Aug. 22 (Bloomberg) -- Swiss industrial companies may have declining sales in the second half after a 1.4 percent rise in the first six months, mechanical and electrical engineering trade group Swissmem said in a statement.
New orders for the 290 members of Swissmem, which include ABB Ltd. and OC Oerlikon AG, dropped for a fifth successive quarter as declining exports to European Union countries and pricing pressure from Switzerland’s strong franc mean “there will be no short-term improvement,” Swissmem said.
Swiss companies have outsourced production and more than half of employees at Swissmem companies are in factories abroad, Hans Hess, president of the group, said in an interview. Firms will continue to automate production and relocate factories to lower-cost countries, he said.
Switzerland’s machinery exporters are facing prolonged margin pressure as the strong franc, capped at 1.20 to the euro, makes their goods more expensive, while fixed costs are higher than for competitors in the euro zone.
ABB, the world’s largest maker of power transformers, said last month that second-quarter revenue was unchanged from a year earlier at $9.7 billion. Oerlikon, the largest maker of textile machinery, is increasing margins through efficiency measures after textile orders began slowing last year, it said Aug. 3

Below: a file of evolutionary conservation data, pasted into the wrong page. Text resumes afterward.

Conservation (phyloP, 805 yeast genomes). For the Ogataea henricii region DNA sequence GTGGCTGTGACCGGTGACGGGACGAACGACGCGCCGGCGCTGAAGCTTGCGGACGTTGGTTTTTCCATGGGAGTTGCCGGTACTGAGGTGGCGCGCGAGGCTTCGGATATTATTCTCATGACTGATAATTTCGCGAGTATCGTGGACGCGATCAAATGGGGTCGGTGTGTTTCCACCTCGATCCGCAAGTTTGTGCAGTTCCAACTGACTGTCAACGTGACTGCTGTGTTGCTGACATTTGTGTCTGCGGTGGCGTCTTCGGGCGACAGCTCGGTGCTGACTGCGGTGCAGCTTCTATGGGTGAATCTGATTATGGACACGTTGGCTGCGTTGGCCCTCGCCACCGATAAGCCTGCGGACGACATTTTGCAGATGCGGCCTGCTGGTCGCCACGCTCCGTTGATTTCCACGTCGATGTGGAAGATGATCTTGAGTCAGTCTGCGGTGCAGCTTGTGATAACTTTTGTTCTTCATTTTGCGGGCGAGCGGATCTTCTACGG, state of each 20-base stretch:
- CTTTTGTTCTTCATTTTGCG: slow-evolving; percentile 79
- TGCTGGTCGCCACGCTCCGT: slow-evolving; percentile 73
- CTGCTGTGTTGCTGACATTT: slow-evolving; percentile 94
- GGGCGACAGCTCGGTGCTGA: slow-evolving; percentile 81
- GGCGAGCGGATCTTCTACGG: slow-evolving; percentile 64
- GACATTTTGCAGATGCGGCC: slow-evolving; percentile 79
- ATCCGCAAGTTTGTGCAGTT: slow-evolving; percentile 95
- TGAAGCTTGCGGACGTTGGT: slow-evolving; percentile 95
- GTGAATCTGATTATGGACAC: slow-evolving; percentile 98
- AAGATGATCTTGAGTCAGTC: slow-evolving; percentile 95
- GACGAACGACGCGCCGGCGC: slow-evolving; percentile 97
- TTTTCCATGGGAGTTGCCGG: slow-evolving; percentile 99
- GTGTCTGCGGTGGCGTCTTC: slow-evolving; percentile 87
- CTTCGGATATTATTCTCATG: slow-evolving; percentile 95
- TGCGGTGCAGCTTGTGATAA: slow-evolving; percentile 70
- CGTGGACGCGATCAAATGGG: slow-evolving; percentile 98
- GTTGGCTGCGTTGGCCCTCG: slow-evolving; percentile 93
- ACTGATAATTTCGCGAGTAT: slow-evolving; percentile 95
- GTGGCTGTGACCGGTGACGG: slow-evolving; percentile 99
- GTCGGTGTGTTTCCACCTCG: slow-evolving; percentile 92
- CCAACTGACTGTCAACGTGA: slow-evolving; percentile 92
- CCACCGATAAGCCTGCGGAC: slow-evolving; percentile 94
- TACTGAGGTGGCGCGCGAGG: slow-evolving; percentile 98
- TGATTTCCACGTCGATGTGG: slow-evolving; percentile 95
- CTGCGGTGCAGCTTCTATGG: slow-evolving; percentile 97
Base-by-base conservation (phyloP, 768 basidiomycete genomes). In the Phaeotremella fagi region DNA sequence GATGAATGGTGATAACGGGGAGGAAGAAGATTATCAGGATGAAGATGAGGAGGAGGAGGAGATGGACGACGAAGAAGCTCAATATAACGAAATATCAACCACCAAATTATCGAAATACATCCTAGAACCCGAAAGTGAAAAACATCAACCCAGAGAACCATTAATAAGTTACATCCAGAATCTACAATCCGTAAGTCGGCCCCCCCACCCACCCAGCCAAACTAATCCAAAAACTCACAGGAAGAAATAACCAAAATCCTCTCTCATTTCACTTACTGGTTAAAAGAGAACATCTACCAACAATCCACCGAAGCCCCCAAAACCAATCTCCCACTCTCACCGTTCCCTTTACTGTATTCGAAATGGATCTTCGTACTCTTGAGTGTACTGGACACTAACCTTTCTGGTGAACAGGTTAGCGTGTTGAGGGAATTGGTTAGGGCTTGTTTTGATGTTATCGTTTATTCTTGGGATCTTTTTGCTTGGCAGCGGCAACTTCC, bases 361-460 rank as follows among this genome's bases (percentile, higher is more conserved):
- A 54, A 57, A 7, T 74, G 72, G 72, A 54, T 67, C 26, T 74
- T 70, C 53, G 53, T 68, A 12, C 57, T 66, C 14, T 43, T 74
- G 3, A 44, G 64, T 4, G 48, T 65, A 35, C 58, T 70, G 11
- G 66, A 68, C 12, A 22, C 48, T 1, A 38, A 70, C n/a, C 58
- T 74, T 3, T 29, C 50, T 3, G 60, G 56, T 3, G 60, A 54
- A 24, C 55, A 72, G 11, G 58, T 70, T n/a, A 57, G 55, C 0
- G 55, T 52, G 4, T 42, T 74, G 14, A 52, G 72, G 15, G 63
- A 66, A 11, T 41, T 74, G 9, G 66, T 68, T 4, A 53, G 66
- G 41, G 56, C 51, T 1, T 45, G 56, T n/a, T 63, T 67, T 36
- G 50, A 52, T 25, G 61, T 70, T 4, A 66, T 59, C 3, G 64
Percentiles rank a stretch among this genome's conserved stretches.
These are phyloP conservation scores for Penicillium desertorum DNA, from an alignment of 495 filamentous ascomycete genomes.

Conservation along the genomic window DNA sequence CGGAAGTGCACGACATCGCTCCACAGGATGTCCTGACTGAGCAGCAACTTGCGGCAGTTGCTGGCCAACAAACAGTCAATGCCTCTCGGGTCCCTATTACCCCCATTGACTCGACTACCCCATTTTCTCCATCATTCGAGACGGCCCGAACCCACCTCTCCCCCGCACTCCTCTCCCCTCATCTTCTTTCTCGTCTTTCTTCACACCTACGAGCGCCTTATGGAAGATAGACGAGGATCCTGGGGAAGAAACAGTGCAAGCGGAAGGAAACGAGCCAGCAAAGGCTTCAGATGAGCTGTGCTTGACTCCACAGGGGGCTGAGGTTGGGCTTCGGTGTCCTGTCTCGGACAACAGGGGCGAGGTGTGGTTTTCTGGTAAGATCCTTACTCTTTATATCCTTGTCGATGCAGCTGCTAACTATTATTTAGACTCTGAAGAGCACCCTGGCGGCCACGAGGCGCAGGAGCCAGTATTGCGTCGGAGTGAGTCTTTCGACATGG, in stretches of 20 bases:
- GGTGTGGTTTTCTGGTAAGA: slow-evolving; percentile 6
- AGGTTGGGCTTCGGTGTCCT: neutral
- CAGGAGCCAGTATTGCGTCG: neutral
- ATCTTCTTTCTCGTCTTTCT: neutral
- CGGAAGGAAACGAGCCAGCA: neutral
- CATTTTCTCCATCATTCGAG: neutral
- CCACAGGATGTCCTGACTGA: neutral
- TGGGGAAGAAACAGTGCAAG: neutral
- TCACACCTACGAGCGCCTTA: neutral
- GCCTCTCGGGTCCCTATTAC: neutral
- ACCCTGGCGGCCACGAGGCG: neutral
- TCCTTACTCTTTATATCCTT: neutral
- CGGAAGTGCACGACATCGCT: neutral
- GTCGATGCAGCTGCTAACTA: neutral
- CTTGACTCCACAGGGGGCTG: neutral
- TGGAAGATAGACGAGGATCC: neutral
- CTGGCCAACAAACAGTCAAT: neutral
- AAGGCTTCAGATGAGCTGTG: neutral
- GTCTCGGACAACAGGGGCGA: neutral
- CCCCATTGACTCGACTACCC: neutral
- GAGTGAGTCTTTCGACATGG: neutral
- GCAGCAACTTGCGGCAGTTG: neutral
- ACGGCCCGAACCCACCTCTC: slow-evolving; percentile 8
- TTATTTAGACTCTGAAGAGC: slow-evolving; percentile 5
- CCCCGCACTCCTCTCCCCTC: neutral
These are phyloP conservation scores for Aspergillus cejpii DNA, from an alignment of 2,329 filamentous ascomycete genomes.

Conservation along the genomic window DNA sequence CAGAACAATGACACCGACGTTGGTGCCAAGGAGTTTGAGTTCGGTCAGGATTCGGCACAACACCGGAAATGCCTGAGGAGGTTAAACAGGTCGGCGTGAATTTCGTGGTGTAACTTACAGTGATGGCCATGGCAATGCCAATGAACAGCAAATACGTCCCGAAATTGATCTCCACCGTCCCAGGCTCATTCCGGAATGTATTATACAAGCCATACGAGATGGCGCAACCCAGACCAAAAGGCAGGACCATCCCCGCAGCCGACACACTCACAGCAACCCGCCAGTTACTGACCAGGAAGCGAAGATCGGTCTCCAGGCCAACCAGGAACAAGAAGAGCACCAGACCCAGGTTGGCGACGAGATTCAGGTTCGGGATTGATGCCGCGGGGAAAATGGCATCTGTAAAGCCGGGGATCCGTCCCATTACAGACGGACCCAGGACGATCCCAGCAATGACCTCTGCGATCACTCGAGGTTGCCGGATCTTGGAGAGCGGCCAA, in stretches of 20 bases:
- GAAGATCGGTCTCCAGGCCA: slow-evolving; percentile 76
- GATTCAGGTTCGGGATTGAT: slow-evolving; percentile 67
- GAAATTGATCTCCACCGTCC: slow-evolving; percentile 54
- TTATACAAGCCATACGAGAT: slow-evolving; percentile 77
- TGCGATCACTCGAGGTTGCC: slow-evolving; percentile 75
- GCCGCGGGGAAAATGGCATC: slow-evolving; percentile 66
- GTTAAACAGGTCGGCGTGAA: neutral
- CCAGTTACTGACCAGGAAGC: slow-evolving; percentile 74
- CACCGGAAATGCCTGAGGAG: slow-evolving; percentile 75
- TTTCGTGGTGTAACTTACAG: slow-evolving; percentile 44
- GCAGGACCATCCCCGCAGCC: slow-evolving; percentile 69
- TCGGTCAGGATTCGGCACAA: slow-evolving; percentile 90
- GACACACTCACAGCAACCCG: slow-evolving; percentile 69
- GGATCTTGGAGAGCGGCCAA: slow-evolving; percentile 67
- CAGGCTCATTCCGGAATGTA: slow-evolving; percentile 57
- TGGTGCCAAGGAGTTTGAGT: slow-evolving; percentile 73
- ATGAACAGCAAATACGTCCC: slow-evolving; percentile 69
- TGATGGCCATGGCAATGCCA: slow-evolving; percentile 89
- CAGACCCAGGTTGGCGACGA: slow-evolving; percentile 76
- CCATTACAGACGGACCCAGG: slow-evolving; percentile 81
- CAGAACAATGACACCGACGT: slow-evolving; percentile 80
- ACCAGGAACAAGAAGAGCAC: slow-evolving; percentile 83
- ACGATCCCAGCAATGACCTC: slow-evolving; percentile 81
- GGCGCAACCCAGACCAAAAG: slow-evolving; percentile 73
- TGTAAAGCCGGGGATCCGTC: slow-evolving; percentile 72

Negotiating higher wages this year is “unthinkable,” Hess said. Swiss manual labourers earn 45 euros ($56) an hour on average compared to 30 euros in Germany and less than 5 euros in China, Hess said.
Machinery exporters are considering ways to cut wage bills as capacity utilization in the mechanical and electrical engineering industries declined in the second quarter to 85.3 percent from 89.9 percent in the first quarter, Hess said.
Switzerland’s franc ceiling will remain for at least a year and will continue to weaken export prices, which dropped 2.3 percent in the first half, said Hess, who is also chairman of medical-equipment supplier Comet Holding AG.
More than 50 percent of Swissmem companies expect no improvement in new orders from abroad in the next 12 months, and the number expecting a weaker order intake has risen from the first quarter, Swissmem said.
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